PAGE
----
What starts as a dark ensemble comedy featuring Frances Fuller, Peter Brocco, Paula Trueman, and William Hansen ends as a bleak tragicomic commentary on elder dispossession and economic depression. Led by Mattie (Trueman), the gaggle of geezers slowly wreak havoc on the construction site and those attempting to evict them in a series of silly but menacing “accidents” that recall something out of Blake Edwards or A Fish Called Wanda. It’s a delight until we and the tenets realize it may not be enough to stop the vicious cycle.
Like the other films considered here, Homebodies has an element of the supernatural that is largely unexplained. And like the others, this incongruity reveals an attempt to say something larger than the world of the film. Each, in their way, wants to instill some mystery and magic into a secular life largely devoid of such things.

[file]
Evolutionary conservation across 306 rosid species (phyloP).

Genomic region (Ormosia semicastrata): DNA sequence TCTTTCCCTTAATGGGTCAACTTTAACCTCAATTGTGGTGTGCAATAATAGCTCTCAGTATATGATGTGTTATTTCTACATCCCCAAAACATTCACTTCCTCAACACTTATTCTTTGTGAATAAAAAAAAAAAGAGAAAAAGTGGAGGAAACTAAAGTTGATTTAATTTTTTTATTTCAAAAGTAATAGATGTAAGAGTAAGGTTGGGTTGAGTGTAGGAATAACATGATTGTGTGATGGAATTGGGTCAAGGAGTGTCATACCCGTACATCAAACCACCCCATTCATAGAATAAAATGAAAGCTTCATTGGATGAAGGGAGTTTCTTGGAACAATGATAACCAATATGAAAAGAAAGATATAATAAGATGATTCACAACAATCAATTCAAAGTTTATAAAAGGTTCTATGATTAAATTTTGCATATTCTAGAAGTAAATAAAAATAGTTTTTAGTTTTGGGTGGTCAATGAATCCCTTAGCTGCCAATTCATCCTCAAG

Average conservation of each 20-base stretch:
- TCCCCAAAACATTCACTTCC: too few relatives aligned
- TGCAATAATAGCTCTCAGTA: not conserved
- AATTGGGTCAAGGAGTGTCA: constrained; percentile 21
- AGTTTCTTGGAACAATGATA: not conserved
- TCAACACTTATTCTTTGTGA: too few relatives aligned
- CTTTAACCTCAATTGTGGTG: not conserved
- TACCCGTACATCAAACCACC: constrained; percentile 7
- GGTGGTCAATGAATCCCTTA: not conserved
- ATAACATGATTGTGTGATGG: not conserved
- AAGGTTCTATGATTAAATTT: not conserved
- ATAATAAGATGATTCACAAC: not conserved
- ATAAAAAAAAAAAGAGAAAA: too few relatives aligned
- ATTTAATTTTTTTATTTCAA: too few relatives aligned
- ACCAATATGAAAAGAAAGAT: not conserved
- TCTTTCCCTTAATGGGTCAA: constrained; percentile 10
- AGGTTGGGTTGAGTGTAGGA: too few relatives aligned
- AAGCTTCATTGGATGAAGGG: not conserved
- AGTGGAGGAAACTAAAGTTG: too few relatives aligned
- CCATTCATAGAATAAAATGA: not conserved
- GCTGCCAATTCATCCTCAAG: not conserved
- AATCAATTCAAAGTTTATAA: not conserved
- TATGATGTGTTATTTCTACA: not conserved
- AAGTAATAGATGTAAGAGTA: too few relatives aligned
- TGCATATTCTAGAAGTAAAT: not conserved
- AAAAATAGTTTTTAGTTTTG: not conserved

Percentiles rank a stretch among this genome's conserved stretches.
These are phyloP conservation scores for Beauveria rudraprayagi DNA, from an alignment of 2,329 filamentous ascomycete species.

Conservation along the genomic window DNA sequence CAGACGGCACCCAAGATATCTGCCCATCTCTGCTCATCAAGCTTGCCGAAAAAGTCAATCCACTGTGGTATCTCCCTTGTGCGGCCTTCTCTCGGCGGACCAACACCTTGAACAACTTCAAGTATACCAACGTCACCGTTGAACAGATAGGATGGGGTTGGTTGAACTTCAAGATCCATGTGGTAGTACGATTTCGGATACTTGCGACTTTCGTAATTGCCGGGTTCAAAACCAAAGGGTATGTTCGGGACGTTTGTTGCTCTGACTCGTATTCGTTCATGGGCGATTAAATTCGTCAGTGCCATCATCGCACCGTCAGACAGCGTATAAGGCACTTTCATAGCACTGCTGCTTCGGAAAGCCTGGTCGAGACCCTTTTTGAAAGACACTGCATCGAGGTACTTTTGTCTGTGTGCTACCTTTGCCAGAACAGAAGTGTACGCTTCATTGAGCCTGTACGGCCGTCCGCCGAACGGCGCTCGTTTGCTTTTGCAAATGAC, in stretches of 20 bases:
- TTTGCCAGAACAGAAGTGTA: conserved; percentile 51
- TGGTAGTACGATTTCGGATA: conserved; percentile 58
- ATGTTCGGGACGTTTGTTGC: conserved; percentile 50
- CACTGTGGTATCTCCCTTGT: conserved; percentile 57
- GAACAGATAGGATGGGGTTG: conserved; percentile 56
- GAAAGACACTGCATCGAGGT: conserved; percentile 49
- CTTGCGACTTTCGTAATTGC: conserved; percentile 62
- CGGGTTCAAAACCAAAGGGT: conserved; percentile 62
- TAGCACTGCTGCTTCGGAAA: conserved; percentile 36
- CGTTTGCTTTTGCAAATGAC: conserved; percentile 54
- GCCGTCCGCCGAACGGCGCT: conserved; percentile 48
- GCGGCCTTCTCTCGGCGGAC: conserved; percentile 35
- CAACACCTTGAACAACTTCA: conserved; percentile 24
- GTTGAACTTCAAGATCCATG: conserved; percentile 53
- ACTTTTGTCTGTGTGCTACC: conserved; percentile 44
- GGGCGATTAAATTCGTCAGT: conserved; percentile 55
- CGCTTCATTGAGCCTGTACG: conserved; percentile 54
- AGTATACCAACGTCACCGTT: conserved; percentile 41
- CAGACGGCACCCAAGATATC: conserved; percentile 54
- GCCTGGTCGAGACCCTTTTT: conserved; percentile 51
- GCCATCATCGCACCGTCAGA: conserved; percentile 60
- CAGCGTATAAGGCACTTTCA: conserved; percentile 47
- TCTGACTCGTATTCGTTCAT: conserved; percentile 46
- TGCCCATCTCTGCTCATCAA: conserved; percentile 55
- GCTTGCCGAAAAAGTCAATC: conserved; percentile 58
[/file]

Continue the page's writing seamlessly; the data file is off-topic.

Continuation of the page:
I think Homebodies employs the device best. The uncertainty introduced by the supernatural creates the possibility of an ongoing, cyclical time, as in the other three films. The other three films all involve trapped people, but Homebodies’s cynical apparition pushes the narrative into insightful critique. We know the cycles of dispossession continue. The film’s final specter lets us know that rebellion lives on.